I agree that Chinese phones and products in general have come a long way from being cheap/flimsy to usable/good and the smartphone brands are competing with popular Korean/Japanese brands. However, comparing them with iPhone just because the specs are better do not make sense. For one, same spec hardware can have large performace difference and second, but most importantly, the software and customer service is the major differentiator between differnt brands.
Eventually the high profit margins and lower technical innovation flexibility will push Apple as you can see now with the superior hardware specs of the Chinese products. Apple also makes so much profit by controlling the software marketing and channelling and content through itunes which is also reinforcing their overall laptop/ipad and computer sales, but superior spec'd products are availiable on all product lines.
I don't think they will be able to justify their margins for much longer as competitors line up to create parallel solutions on all fronts and will be able to support much lower margins - can Apple survive with the lower margins that will be needed in the newer environment? I hope Apple can do it, but with the growth of Asia's importantce in the world market will Apple be able to keep innovating enough to justify it's current business model?
The global market position of Apple iPhone will be pretty difficult to shake. First of all, there are enough number of Apple fans that will only buy Apple product and never the others. Secondly, in terms of industry design and the choice of materials, there are no phone come close to what Apple delivers. (In tablet market, I do think MS Surface is beautiful design though.) iPhone user interface is almost unbeatable because of habit.
I do agree the 4 megatrends put certain pressue to other smartphone's makers especially the rise of ODM and the brand to emerging market. Those are the market Apple fails (or reluctant) to penetrate.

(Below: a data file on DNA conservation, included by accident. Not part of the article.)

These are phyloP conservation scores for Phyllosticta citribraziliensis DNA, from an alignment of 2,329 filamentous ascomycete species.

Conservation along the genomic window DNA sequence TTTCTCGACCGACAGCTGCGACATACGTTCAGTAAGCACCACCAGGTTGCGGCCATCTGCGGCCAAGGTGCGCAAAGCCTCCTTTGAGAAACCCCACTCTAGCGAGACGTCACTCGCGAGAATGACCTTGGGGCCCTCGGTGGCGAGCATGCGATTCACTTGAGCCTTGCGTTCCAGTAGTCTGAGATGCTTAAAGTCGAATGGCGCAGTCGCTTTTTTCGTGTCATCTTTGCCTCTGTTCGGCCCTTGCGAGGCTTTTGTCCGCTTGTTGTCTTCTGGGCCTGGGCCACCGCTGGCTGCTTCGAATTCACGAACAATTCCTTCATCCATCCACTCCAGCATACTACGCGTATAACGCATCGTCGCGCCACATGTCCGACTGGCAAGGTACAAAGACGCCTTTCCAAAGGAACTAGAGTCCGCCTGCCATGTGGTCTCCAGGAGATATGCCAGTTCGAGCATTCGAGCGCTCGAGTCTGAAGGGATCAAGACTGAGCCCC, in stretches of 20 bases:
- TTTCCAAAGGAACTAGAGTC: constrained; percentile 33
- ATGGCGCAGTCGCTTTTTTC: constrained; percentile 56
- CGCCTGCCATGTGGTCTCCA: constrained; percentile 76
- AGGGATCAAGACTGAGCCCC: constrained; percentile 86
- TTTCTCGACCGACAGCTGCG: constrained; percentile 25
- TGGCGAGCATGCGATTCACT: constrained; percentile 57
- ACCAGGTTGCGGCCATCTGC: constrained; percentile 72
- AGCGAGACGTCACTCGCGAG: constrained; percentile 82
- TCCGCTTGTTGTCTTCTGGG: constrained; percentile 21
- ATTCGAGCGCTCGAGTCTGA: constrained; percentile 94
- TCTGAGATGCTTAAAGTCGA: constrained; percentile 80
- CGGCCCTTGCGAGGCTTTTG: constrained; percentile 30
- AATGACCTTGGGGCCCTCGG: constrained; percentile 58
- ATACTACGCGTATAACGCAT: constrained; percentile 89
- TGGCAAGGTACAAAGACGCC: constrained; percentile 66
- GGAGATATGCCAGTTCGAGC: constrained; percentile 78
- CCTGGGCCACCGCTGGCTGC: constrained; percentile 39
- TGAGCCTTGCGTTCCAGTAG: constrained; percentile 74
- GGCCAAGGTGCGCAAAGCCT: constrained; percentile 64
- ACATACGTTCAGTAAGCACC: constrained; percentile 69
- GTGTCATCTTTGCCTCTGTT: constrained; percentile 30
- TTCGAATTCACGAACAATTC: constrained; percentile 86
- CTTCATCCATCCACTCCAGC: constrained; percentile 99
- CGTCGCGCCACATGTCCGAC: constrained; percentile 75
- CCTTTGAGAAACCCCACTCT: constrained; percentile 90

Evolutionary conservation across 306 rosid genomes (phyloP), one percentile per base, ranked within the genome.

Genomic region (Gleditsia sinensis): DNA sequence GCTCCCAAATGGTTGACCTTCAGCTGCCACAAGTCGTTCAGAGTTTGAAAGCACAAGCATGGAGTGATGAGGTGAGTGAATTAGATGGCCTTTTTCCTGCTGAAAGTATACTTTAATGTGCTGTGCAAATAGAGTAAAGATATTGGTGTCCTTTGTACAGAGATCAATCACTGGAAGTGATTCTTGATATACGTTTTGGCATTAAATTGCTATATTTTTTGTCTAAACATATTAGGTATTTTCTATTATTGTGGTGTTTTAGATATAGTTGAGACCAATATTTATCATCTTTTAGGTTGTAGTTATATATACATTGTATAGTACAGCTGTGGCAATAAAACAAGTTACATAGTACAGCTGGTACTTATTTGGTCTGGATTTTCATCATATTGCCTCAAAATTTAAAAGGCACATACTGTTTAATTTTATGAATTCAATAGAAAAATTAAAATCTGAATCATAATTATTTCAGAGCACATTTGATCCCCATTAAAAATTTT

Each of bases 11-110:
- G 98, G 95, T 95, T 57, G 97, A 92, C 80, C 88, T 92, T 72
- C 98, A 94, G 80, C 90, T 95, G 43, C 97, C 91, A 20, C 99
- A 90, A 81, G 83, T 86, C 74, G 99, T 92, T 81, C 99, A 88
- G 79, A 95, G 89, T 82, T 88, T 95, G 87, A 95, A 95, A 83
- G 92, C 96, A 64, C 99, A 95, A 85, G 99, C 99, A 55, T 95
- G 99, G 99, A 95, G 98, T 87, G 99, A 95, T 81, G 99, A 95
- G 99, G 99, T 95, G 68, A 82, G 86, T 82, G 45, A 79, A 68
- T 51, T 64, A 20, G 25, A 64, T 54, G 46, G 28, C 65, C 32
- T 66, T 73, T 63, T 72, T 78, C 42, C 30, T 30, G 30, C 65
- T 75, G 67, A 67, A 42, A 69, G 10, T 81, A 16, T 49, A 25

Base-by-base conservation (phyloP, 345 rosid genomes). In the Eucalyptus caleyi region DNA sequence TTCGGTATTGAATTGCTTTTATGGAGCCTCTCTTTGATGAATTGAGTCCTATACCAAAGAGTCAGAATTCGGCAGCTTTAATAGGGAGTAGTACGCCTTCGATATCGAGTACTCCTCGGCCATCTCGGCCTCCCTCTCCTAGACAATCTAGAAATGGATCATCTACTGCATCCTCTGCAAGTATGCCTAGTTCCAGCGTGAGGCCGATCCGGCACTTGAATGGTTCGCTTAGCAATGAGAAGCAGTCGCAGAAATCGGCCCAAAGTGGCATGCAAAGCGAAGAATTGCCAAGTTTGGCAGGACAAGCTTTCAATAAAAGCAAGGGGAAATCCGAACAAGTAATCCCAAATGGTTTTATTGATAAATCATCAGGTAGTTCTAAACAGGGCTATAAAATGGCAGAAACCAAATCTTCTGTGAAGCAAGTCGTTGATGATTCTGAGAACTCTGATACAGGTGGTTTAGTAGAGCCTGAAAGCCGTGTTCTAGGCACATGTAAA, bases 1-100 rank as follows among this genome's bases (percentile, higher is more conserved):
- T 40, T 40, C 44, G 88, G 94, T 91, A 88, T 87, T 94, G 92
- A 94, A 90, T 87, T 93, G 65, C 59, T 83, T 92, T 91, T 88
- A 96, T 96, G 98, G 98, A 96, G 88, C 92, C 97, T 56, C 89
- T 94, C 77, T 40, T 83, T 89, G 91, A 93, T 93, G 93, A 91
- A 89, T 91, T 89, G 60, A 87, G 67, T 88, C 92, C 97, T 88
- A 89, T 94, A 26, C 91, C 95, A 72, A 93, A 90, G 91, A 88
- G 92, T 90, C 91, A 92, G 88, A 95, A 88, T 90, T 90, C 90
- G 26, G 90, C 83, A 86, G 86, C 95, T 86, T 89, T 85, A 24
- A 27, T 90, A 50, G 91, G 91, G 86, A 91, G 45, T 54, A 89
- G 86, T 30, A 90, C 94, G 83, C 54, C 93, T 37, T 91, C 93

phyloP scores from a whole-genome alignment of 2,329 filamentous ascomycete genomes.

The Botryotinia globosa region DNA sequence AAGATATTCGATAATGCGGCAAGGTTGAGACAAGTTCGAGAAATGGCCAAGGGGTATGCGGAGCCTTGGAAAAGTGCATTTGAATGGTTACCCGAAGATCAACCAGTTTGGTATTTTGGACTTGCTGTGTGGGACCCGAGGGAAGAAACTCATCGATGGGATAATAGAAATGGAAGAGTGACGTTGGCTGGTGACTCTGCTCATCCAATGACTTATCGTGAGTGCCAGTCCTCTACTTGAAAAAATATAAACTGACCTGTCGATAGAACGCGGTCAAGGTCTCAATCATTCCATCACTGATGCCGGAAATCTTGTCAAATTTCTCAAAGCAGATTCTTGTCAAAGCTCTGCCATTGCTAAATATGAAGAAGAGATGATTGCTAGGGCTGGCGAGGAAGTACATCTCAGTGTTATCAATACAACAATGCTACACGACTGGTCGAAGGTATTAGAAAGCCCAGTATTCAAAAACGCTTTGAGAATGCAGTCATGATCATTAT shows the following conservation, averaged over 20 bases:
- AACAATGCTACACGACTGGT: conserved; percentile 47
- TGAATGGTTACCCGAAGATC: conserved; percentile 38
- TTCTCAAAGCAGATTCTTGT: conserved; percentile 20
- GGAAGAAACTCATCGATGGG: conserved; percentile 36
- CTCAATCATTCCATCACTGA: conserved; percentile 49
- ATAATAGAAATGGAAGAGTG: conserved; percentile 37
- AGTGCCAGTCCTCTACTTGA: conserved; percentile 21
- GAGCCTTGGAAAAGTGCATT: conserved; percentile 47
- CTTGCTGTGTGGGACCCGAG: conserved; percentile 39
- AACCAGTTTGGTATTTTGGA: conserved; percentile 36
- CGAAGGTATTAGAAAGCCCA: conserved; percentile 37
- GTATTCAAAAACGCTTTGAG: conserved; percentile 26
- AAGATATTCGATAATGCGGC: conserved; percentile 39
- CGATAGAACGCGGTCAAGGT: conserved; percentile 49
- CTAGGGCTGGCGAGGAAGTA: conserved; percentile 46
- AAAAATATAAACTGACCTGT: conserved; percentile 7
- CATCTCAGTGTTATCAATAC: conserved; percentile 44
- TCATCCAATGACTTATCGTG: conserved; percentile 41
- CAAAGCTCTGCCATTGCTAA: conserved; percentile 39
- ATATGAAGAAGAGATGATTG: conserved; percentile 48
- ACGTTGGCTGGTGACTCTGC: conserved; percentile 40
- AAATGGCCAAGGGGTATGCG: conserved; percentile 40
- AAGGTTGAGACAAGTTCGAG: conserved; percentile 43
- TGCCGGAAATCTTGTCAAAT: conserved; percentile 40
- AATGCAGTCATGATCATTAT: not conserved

@sheetal.pandey, yes, from the user's perspectives, there may be still a lot to be desired in devices by local Chinese top brands. However, if you ar a component supplier, the four mega trends laid out here illustrates unmistakable facts: Do not ever think you can get away with supplying China's local OEMs and ODMs such devices with the second best spec. They woudn't go near them.
Dude, iPhone's popularity and success is not because it has a large screen with good resolution. I had the experience to mess around with two top Chinese smart phones, the Huawei and the Lenovo. The specs are impressive but it's slow and not very user friendly. If they could improve the user experience that would be a game changer. For now, not so much.
What are the engineering and design challenges in creating successful IoT devices? These devices are usually small, resource-constrained electronics designed to sense, collect, send, and/or interpret data. Some of the devices need to be smart enough to act upon data in real time, 24/7. Are the design challenges the same as with embedded systems, but with a little developer- and IT-skills added in? What do engineers need to know? Rick Merritt talks with two experts about the tools and best options for designing IoT devices in 2016. Specifically the guests will discuss sensors, security, and lessons from IoT deployments.